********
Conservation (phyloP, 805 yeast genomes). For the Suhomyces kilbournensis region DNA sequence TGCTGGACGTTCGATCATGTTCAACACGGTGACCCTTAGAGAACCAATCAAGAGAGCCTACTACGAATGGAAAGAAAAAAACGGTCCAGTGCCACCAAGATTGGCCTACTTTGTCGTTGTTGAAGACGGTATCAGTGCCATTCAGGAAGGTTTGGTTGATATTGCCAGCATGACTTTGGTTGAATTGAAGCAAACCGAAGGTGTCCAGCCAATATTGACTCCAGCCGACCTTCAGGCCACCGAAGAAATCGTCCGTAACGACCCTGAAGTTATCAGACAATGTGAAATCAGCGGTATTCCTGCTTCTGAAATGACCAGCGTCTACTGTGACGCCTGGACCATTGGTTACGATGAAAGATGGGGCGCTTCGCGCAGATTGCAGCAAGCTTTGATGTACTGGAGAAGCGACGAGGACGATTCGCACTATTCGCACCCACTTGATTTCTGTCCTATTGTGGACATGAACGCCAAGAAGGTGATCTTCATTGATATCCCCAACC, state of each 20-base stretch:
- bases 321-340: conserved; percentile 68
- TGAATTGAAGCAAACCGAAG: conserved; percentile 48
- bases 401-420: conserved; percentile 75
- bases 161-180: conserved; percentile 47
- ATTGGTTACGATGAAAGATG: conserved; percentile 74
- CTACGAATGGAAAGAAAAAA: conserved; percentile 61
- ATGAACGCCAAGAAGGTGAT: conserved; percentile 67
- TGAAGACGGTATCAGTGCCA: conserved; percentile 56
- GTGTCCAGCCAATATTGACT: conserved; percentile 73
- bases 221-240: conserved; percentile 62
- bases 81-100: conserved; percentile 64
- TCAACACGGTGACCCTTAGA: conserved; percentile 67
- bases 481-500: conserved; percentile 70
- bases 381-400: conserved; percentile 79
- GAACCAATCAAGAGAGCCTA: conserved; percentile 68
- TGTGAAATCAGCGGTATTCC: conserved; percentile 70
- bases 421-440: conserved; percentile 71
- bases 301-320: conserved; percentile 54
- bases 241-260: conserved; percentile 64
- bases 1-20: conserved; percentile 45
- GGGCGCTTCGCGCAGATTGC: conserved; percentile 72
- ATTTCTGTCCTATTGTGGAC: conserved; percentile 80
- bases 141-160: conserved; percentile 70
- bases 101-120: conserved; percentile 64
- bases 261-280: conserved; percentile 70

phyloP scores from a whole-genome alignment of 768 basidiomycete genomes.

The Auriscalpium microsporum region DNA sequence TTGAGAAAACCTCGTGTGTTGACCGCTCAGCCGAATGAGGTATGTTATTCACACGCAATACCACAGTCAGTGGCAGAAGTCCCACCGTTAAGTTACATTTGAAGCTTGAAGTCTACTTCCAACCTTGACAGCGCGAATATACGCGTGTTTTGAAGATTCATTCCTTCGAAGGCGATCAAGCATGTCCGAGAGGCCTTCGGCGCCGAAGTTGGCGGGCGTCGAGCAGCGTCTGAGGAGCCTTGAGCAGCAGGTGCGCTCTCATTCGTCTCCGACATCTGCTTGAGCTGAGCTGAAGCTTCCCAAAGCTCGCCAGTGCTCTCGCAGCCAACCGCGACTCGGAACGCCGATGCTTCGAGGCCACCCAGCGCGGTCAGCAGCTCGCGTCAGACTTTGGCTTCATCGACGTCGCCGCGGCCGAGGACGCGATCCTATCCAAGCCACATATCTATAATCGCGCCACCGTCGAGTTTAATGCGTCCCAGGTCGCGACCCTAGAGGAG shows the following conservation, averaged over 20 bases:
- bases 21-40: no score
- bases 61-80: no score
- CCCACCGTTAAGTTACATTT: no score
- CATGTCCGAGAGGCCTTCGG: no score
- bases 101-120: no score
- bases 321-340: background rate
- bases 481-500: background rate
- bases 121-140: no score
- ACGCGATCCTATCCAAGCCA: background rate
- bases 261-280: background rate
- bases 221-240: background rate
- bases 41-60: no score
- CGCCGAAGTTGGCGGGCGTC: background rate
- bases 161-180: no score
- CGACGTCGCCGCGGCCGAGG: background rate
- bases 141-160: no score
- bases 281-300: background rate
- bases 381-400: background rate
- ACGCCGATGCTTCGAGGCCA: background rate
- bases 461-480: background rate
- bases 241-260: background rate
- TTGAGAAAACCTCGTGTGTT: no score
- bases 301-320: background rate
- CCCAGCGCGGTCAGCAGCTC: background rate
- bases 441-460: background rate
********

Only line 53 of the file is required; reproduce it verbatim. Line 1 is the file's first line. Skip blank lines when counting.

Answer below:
- bases 441-460: background rate